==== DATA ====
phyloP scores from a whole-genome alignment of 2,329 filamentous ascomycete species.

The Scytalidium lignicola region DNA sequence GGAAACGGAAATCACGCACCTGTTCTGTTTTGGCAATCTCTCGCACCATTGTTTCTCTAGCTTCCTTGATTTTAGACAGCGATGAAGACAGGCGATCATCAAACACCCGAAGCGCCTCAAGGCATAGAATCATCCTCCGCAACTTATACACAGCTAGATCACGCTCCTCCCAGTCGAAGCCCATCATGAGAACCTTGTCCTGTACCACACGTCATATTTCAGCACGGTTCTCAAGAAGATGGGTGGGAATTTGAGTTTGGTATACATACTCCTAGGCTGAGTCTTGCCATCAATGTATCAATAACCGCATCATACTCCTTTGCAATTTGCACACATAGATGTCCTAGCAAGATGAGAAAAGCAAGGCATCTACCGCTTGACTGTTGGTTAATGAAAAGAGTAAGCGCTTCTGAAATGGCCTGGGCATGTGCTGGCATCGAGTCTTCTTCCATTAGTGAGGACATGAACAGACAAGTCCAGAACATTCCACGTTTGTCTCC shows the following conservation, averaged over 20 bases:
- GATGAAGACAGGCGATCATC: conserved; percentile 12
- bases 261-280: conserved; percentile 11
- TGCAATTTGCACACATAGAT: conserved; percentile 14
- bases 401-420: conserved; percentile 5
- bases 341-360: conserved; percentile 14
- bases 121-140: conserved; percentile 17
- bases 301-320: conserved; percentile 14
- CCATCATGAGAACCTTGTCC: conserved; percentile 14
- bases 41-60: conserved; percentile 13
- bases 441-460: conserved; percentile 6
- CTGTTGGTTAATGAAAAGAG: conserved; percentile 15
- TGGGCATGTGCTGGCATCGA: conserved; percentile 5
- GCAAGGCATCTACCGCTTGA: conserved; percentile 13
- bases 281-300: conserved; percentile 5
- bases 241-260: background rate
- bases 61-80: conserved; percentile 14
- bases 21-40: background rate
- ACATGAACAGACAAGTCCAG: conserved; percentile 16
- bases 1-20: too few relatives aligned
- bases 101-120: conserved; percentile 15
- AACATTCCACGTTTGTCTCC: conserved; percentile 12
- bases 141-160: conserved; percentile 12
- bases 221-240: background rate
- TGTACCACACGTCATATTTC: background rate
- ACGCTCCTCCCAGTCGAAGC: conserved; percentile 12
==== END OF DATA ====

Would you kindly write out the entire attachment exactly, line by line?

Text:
phyloP scores from a whole-genome alignment of 2,329 filamentous ascomycete species.

The Scytalidium lignicola region DNA sequence GGAAACGGAAATCACGCACCTGTTCTGTTTTGGCAATCTCTCGCACCATTGTTTCTCTAGCTTCCTTGATTTTAGACAGCGATGAAGACAGGCGATCATCAAACACCCGAAGCGCCTCAAGGCATAGAATCATCCTCCGCAACTTATACACAGCTAGATCACGCTCCTCCCAGTCGAAGCCCATCATGAGAACCTTGTCCTGTACCACACGTCATATTTCAGCACGGTTCTCAAGAAGATGGGTGGGAATTTGAGTTTGGTATACATACTCCTAGGCTGAGTCTTGCCATCAATGTATCAATAACCGCATCATACTCCTTTGCAATTTGCACACATAGATGTCCTAGCAAGATGAGAAAAGCAAGGCATCTACCGCTTGACTGTTGGTTAATGAAAAGAGTAAGCGCTTCTGAAATGGCCTGGGCATGTGCTGGCATCGAGTCTTCTTCCATTAGTGAGGACATGAACAGACAAGTCCAGAACATTCCACGTTTGTCTCC shows the following conservation, averaged over 20 bases:
- GATGAAGACAGGCGATCATC: conserved; percentile 12
- bases 261-280: conserved; percentile 11
- TGCAATTTGCACACATAGAT: conserved; percentile 14
- bases 401-420: conserved; percentile 5
- bases 341-360: conserved; percentile 14
- bases 121-140: conserved; percentile 17
- bases 301-320: conserved; percentile 14
- CCATCATGAGAACCTTGTCC: conserved; percentile 14
- bases 41-60: conserved; percentile 13
- bases 441-460: conserved; percentile 6
- CTGTTGGTTAATGAAAAGAG: conserved; percentile 15
- TGGGCATGTGCTGGCATCGA: conserved; percentile 5
- GCAAGGCATCTACCGCTTGA: conserved; percentile 13
- bases 281-300: conserved; percentile 5
- bases 241-260: background rate
- bases 61-80: conserved; percentile 14
- bases 21-40: background rate
- ACATGAACAGACAAGTCCAG: conserved; percentile 16
- bases 1-20: too few relatives aligned
- bases 101-120: conserved; percentile 15
- AACATTCCACGTTTGTCTCC: conserved; percentile 12
- bases 141-160: conserved; percentile 12
- bases 221-240: background rate
- TGTACCACACGTCATATTTC: background rate
- ACGCTCCTCCCAGTCGAAGC: conserved; percentile 12